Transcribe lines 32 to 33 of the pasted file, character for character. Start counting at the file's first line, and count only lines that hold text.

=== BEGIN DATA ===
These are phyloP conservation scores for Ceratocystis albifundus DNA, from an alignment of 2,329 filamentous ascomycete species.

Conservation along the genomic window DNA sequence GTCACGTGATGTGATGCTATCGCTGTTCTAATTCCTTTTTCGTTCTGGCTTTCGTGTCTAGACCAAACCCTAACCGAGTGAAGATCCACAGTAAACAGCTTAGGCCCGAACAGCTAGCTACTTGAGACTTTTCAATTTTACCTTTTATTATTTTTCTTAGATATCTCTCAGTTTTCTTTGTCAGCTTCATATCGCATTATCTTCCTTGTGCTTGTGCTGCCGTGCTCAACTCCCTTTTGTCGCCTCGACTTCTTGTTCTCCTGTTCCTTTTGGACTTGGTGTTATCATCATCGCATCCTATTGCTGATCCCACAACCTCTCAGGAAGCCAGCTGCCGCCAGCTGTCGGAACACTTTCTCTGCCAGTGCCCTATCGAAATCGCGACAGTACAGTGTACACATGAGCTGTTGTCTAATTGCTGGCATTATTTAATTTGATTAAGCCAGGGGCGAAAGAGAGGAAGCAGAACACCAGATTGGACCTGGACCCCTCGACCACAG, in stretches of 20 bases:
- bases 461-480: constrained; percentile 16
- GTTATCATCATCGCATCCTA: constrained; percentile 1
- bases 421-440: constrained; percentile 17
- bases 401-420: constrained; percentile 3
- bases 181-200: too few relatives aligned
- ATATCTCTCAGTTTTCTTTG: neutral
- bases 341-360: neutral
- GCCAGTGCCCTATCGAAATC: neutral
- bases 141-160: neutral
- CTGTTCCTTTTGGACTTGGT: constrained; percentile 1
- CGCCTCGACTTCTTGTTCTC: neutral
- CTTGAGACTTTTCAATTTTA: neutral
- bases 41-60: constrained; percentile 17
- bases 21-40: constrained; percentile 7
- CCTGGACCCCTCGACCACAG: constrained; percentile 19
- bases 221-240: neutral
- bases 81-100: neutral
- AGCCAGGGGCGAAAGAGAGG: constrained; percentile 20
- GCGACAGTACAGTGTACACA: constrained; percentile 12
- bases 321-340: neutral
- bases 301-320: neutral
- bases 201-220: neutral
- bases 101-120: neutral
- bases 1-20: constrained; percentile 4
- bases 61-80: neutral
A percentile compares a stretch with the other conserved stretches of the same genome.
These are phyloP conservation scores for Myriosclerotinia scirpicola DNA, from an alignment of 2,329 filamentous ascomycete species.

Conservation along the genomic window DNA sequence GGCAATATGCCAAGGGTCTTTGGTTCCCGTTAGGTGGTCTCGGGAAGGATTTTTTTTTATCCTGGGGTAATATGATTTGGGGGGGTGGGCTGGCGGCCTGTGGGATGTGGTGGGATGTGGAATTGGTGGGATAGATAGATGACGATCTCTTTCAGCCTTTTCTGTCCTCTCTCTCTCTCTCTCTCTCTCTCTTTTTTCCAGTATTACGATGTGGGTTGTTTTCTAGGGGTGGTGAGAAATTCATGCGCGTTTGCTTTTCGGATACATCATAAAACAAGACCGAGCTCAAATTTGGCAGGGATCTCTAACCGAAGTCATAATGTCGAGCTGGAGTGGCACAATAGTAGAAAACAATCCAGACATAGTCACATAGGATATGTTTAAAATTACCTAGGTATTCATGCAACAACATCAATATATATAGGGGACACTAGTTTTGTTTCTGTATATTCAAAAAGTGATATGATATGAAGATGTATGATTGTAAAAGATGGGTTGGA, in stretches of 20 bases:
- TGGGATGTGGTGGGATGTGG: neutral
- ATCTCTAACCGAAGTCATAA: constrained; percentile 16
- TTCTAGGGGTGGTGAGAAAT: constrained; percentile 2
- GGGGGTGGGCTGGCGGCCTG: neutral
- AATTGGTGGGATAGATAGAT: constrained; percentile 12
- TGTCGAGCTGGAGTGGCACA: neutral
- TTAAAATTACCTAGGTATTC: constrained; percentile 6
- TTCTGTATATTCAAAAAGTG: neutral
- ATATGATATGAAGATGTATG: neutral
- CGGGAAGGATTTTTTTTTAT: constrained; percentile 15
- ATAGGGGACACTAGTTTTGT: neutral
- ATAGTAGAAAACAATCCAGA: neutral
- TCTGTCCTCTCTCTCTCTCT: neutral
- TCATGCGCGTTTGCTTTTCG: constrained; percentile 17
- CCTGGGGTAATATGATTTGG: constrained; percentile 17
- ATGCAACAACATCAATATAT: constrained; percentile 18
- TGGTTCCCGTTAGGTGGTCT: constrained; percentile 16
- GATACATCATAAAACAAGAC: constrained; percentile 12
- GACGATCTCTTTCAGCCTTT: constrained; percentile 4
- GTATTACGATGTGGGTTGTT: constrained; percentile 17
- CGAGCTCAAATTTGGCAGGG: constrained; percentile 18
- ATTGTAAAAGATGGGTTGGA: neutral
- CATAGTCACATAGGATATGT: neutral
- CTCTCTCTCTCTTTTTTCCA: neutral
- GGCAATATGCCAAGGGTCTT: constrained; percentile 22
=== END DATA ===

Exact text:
- ATCTCTAACCGAAGTCATAA: constrained; percentile 16
- TTCTAGGGGTGGTGAGAAAT: constrained; percentile 2